Keep pinching the dough down around the edge of the circle with your forefinger while using your thumb to hold the rest of the dough. What you need to do is pinch the whole edge of the circle into one spot. Keep pinching and folding until you reach the point where you started and close the hole with one final pinch. Don’t forget to close the hole. If you don’t do this properly, you’ll lose the juiciest and best part of your momo.
Add the circle of dough in your non-dominant hand and add the filling in the middle. Then, fold the circle in half, in a way that it completely covers the filling. Press the two edges of the half-circle together and make sure there’s no open space between the edges and that the filling is completely enclosed. Pinch and fold around the edges to completely seal the momo along the curved edge until you reach the final half-moon shape.
Important: make sure you roll your momos on a non-stick surface and don’t forget to grease the steamer before steaming the momos.
How To Serve Beef Momos?
Beef momos are usually served with either momo chutney or thukpa soup. The momo chutney can be red or green depending on the color of the chilies used to make it. Usually, it’s very hot and very flavorful. Traditionally, momos are eaten by hand by dipping them in the chutney or slurping the soup while chewing a momo (thukpa soup is one of the most popular appetizers in Tibet and Bhutan). As for the chutney, we always prefer a red chutney for beef momos (it just tastes better) but that doesn’t mean you shouldn’t use green chutney either.
A Few More Things You Need For This Beef Momos Recipe
For The Dough
- 2 Cups All-Purpose Flour
- 1 Teaspoon Salt
- 1 Tablespoon Oil
- 3/4 Cup Water
For The Filling
- 1 Cup Ground Beef
- 1 Onion (sliced into tiny cubes)
- 2 Tablespoons Soy Sauce
- 1/2 Tablespoon Salt
- 1 Teaspoon Ginger-Garlic Paste
- 1 Tablespoon Black Pepper
- 5 Cloves Garlic (Chopped)
- 1/2 Capsicum (Chopped)
- A Few Drops Cilantro/Fresh Lime
1. Mix the flour and salt In a mixing bowl.
2. Add the water and mix.
3. Start kneading the dough and add flour if necessary.
4. Cover the dough and let it rest for 30 minutes.
5. Add the filling ingredients to a large mixing bowl.
6. Add the ginger-garlic, cilantro, salt, soy sauce, and black pepper, mix and leave the mixture for 15 minutes.
7. After half an hour, divide the dough in half.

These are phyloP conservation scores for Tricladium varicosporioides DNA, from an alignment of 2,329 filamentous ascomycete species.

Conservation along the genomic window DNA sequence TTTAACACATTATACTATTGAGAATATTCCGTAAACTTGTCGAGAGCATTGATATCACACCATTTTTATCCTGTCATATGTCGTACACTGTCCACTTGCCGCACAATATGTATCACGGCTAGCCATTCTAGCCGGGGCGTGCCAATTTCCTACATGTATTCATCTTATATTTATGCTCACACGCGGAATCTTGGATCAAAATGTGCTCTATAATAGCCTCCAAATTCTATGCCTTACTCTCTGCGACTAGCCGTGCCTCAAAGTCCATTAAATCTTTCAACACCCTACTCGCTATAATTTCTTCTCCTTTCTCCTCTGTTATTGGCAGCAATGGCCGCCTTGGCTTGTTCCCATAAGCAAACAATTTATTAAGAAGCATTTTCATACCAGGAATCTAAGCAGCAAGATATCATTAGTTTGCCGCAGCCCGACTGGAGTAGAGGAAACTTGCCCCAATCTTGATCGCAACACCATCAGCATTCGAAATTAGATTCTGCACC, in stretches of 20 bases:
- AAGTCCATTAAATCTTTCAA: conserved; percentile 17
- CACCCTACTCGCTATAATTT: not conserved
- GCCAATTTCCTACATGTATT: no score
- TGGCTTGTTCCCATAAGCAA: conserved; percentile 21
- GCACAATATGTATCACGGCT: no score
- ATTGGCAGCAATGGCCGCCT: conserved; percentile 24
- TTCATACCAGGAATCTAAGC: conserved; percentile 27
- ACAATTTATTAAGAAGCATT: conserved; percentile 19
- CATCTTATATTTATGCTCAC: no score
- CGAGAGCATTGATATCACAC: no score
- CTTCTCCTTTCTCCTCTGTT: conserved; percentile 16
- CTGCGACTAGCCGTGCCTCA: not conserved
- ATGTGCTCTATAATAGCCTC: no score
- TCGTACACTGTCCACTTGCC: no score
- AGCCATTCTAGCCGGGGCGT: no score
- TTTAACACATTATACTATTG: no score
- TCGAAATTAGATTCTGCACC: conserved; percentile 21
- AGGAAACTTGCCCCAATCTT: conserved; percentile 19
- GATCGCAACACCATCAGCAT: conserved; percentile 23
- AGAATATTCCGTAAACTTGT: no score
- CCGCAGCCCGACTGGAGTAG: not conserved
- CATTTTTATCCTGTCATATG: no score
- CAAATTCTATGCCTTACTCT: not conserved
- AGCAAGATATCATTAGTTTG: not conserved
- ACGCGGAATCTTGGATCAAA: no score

8. Leave one half covered and roll the other one until it becomes very thin.
9. Cut the dough into tiny circles. Take the scraps and cover them (you'll reuse them later).
10. Take one piece of dough in your palm and add 1 teaspoon of filling in the middle (more if you think it's too less).
11. Fold the dough to form a round shape and pinch it at the end to seal the center.
12. Re-roll the scraps and repeat the process. Keep the prepared momos on a plate.
13. Take your large steaming pot, add water, and place it under medium heat.
14. After a few minutes, place your momos on a lightly greased steamer. Be sure to leave enough space for each dumpling (they will rise while steaming).
15. Steam for 8-9 minutes until the dough gets sticky. Once it gets sticky, remove the first batch and add the next.
Alternative 1: If you want to have the momos fried, add the kneaded momos in hot oil and deep fry them for 2-3 minutes until they become crunchy.
Alternative 2: If you want to have the momos baked, bake them in your oven at 200 degrees Celcius for approximately15 minutes.
16. Serve hot with some chutney and enjoy!
When cooked, the momo should be almost transparent, shiny, and it should not be sticky.
Do not overcook the momos. The whole process should not take more than one hour. If you overcook your momos, they might get chewy and hard (still edible, just doesn't feel right).
Serving Size:100 grams
Amount Per Serving: Calories: 345Total Fat: 8gSaturated Fat: 1gTrans Fat: 0gUnsaturated Fat: 4gCholesterol: 98mgSodium: 98mgCarbohydrates: 54gNet Carbohydrates: 54gFiber: 0gSugar: 4gProtein: 34g
Did you ever try beef momos? Did you like our beef momos recipe? Are there any things you think we missed in our beef momos recipe or things that you do differently? Let us know in the comments!